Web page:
From heather fields to eagles – seven Dutch national parks to visit

The first national parks in the Netherlands were established in the 1930s and they now cover over 130,000 hectares nationwide. Esther O’Toole takes you on a tour through seven of the Netherlands’ natural treasure troves.

If you have been led to believe that the natural landscapes of the Netherlands are flat, grey, largely rainy and agricultural then you have been mistaken. There are hills, dunes, forests and a beautiful coastline to explore; where you may encounter, wildlife as diverse as wild boar, beavers, seals, birds of prey and even… flamingos

Most National Parks in Holland are now looked after by the Dutch forestry commission (Staatsbosbeheer) and their regional partners. As well as preserving the integrity of each area’s unique character and maintaining a healthy environment for indigenous species, they also operate a great outreach programme, such as guided night-time walks with the forester.

You can even stay on or very close to many of the 20 parks across the country. Choose from 22 small-scale nature campsites (with just the basic facilities like toilets, showers, bins and a fire hut) and associated B&Bs or small holiday homes.

Photo: Staatsbosbeheer

Best of all are the ‘pole sites’ – designated areas within which ‘wild’ camping is still allowed for adventurous and environmentally minded folks. Find them by GPS.

1 Utrechtse Heuvelrug (Utrecht)
A high point in the middle of the country, this naturally undulating landscape gets its name from the glacial ridge at its centre. The hills range from the Gooimeer near Huizen down to the Grebbeberg by Rhenen. Founded in 2003 and extended in 2013, the park now covers 10,000 hectares of dunes, heath, forests, grasslands and floodplains.

Photo: Jantenhaaf via Wikimedia Commons

Loved by hikers and bikers for obvious reasons; but you can also join the forester to look for rare butterflies, learn about the edible plants of the area, or take an evening walk to spot one of the 100 bird species resident here – the rare, night-swallow.

2 Alde Feanen (Friesland)
One of the youngest National Parks, Alde Feanen in Friesland is also a Natura 2000 European Special Area of Conservation. Formed in 2006 it covers 25 square kilometres of morass, meadow, peat bog, forest and waters including the Princenhof lake area.

Photo: Paul Hermans via Wikimedia Commons

The park is popular with white storks who are making a resurgence, in part thanks to the work of the stork breeding station at It Ebertsheim. You can visit there or head to the park´s information centre in Earnewâld to hire boats to explore, take a drive on a tractor, or play in a haystack and find details of walks (with hired kit like magnifying glasses, tree measure, and pond nets for the kids). They also have a small agricultural museum here.

3 Veluwezoom (Gelderland)
The oldest National Park in the country, Veluwezoom was set up in 1930. It sits on the southern edge of the Veluwe and takes up 50 square kilometres of (by Dutch standards) high country: the highest point in the park, is a full 110 metres above sea level! You can see highland cattle, badgers, and red deer here; and if you’re lucky a wild boar, or rare pine-marten.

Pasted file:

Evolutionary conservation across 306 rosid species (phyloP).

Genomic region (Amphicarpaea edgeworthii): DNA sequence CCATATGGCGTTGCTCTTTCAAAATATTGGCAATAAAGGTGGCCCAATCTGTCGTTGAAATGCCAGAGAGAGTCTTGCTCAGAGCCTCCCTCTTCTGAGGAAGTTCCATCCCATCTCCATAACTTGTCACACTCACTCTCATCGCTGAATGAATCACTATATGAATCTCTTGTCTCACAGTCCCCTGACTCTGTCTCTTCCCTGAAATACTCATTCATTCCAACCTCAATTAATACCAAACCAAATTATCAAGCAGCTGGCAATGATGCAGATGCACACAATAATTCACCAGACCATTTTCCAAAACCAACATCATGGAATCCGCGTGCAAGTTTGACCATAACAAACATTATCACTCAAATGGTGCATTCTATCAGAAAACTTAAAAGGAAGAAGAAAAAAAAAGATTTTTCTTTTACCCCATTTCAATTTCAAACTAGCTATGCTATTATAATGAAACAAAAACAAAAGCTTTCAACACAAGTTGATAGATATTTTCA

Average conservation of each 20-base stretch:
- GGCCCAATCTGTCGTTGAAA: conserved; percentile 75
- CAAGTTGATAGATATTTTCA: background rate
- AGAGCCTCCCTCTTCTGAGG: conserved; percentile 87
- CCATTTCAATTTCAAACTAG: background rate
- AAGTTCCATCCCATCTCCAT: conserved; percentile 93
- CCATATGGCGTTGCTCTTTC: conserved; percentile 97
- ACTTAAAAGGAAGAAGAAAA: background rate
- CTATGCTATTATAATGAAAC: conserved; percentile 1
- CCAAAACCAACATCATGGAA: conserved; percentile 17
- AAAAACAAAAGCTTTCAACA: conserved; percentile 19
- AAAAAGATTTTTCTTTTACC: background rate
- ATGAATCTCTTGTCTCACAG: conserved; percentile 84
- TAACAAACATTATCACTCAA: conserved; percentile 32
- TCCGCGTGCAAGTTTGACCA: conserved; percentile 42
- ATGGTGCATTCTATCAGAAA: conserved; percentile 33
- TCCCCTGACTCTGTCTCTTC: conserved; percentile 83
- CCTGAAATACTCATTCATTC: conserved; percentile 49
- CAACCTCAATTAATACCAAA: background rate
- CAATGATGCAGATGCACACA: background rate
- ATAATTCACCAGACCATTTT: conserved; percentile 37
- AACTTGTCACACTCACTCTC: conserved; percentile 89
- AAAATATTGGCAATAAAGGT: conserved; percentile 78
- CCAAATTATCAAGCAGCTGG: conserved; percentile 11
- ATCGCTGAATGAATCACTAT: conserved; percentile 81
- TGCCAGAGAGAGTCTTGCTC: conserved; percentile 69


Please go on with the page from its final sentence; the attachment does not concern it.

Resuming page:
Counting tree rings. Photo: Stadsbosbeheer

Veluwezoom is one of a number of parks managed by the Dutch natural heritage conservation group Natuurmonumenten who, under the name Oerrr, provide fun, educational materials and events around the country. All of which are aimed at getting children familiar with, and out into, the wonders of nature for just €1.25 a month.

4 Drents-Friese Wold (Drenthe/Friesland)
A mix of woods, sands and morass greet you in this 61 square kilometre park which crosses the border between the provinces of Drenthe and Friesland, home to unusual plants like bog-rosemary and diverse fauna including newts, lizards and snakes. You can also spot megalithic tombs, or hunebedden.

5 Maasduinen (Limburg)
Some 4,200 hectares of heath and forest run along the German border here. You can keep walking for miles and straight from one country into the other, surrounded on all sides by banks of glorious, purple bell-heather.

Photo: Carelbullens via Wikimedia Commons

Alternatively, pick up the PieterPad, the longest continual walking route in the Netherlands which passes through here, between Pieterburen, in the province of Groningen, down to Sint Pietersberg near Maastricht. Watch out for the highland cattle, large goats and sheep employed to manage the moors!

De Biesbosch (Zuid-Holland)
Near Dordrecht lies this haven for water lovers – you can boat or canoe through its network of rivers and creeks, and moor up at the little islands dotted about.

Photo: Thomas van der Es, for Staatsbosbeheer

Locals say beware of getting stuck on the sandbanks though, or you may be there overnight! You would, however, be surrounded by the stillness of the willow forests and be able to watch kingfishers, sea eagles and possibly beaver in one of the last areas of freshwater tidal wetlands in north western Europe

De Weerribben-Wieden (Overijssel)
Another one best enjoyed by water, perhaps a canoe or a ‘fluisterboot’ (literally whisper boat) you can lose yourself in the maze of reed-bordered waterways while looking for the local residents: otters.

Photo: Staatsbosbeheer

Don’t worry about getting lost though as you will soon find your way back to the Kalenbergergracht, the main artery running through the park. There are gorgeous little villages nearby, such as Giethoorn – which has become very popular indeed with coachloads of tourists. If you prefer to avoid the crowds, try Blokzijl or Vollenhove with their pretty town centres.


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